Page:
Learn the science behind:
New year’s celebrations have resulted in a lot of, once-a-year snacks, all over the world. In the Netherlands, you’re bound to find a pile of oliebollen in most homes. But, aside from this typical staple, don’t discount its fruity alternatives, of which apple beignets is jus tone!
Apple beignets are deep-fried apple slices coated with batter and eaten with lots (and lots) of icing sugar. The combination of soft, warm, mushy apples, with a slightly crisp batter and crunchy sugar and cinnamon, is delicious. The challenge is balancing soft and crisp, because those two tend to be one another’s enemies! So, let’s have a look at how to ensure the crisp stays crisp, whereas the fruit remains juicy.
Finding that contrast ; crunchy + juicy
Whether you’re deep-frying apples, fish (e.g. kibbeling), chicken, or tempura, you’re always looking for that contrast. A crunchy outside, and juiciness within. It’s a delicate balance and revolves all around water content.
In order to make that outside crunchy, it should be quite dry, with very little moisture. It is well known that taking moisture out will make something crunchy (e.g. when crisping up chicken skin). The heat of a deep fryer can accomplish exactly that. The high heat of a fryer, generally around 160-180°C (320-355°F) ensures moisture evaporates. All those bubbles in the hot oil? Those are mostly made out of evaporated water.
However, a juicy inside should contain a good amount of moisture. The moisture is what helps keep the center soft and squishy.
Designing a good apple beignet crunch
A good apple beignet has quite a thin layer to cover a slice of apple. No thick, crunchy layer, instead, it’s more of a delicate crispy layer, just slightly less crispy than that of a good tempura.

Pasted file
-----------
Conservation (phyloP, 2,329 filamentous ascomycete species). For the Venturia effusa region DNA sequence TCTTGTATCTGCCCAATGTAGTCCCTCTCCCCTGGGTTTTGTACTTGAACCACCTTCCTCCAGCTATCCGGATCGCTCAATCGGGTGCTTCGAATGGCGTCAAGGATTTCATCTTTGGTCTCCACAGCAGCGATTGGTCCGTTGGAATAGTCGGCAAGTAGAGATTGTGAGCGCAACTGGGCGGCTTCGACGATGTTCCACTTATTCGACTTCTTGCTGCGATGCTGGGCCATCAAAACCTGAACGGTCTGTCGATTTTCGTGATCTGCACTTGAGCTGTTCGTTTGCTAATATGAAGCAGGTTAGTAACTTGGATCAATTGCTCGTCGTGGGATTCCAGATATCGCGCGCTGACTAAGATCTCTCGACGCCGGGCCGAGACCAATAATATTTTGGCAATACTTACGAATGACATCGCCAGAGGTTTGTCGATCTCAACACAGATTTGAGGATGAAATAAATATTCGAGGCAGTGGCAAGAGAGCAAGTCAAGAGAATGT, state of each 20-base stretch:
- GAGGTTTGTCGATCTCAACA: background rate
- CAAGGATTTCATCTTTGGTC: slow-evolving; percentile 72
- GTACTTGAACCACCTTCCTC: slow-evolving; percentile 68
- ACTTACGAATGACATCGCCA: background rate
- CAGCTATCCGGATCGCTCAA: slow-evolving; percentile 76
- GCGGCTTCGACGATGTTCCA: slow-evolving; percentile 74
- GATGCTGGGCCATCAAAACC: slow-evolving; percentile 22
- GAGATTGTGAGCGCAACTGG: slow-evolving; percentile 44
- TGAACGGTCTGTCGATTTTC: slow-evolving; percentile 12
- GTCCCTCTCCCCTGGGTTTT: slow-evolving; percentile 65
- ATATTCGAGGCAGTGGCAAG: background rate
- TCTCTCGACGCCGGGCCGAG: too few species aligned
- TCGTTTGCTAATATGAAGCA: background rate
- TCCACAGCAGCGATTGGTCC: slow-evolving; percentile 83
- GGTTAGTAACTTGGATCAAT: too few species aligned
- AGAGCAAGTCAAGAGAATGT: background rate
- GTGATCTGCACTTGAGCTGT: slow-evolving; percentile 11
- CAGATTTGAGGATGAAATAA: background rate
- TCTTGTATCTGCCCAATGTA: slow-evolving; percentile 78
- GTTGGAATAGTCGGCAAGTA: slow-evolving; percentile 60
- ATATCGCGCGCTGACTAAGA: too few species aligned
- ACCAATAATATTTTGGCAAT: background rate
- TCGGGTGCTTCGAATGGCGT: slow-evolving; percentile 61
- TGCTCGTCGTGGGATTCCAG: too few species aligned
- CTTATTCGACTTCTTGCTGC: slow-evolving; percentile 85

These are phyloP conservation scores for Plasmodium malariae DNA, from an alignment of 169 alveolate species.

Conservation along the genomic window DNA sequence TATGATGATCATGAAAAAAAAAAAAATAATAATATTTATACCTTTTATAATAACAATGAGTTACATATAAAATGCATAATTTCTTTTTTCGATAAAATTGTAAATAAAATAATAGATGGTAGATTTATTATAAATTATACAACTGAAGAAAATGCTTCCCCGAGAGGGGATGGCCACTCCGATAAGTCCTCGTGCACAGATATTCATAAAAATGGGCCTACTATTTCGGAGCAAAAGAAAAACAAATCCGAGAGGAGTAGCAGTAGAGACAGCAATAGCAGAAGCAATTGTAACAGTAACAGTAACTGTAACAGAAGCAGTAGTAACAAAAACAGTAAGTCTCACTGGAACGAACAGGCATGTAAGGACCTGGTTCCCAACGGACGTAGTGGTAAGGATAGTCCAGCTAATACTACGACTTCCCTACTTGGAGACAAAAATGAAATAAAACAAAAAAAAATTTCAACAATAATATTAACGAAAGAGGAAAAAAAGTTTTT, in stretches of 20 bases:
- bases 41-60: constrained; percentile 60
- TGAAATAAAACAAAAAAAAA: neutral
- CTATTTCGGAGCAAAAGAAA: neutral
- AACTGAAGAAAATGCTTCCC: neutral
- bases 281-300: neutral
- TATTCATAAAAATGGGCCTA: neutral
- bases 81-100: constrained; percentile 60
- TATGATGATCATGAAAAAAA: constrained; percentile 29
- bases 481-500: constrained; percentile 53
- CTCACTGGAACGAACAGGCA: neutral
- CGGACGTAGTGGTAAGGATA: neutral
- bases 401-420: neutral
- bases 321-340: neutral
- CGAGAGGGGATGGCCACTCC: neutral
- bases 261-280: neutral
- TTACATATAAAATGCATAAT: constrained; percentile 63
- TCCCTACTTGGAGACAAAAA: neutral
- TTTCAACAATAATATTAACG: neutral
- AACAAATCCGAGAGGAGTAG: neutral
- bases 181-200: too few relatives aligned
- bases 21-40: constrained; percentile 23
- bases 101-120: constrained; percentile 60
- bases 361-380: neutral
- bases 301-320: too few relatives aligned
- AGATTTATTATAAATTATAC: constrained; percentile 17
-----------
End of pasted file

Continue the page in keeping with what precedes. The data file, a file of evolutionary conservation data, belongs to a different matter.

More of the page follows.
Keep in mind that when ‘designing’ a good crunch on your fried food it should work well with the center. A piece of chicken is a lot stronger and has more of a bite, than a soft hot piece of apples. If you’d use the crunch of a fried chicken on an apple, it would be way too crunchy compared to the center. The reverse is true as well, a delicate thin crunch might work well on a soft piece of apple, less so on a sturdy piece of chicken.
Not too viscous
Knowing that your apple beignet needs a more delicate style crunch, you’d want to start with quite a liquid, thin batter. A thick batter will result in a thicker layer on the fruits, breaking the balance between batter and center. It’s also why you wouldn’t add additional crunch, such as corn flakes, the cornflake crunch would almost be too much for the center.
Add some lightness
A batter becomes crunchy when it’s dry enough. A thick solid layer is hard to dry out. The moisture will have to travel all throughout. If you have a large center that won’t be as much of a problem, you have a long frying time to accomplish this. In the case of a more delicate apple beignet that isn’t really an option.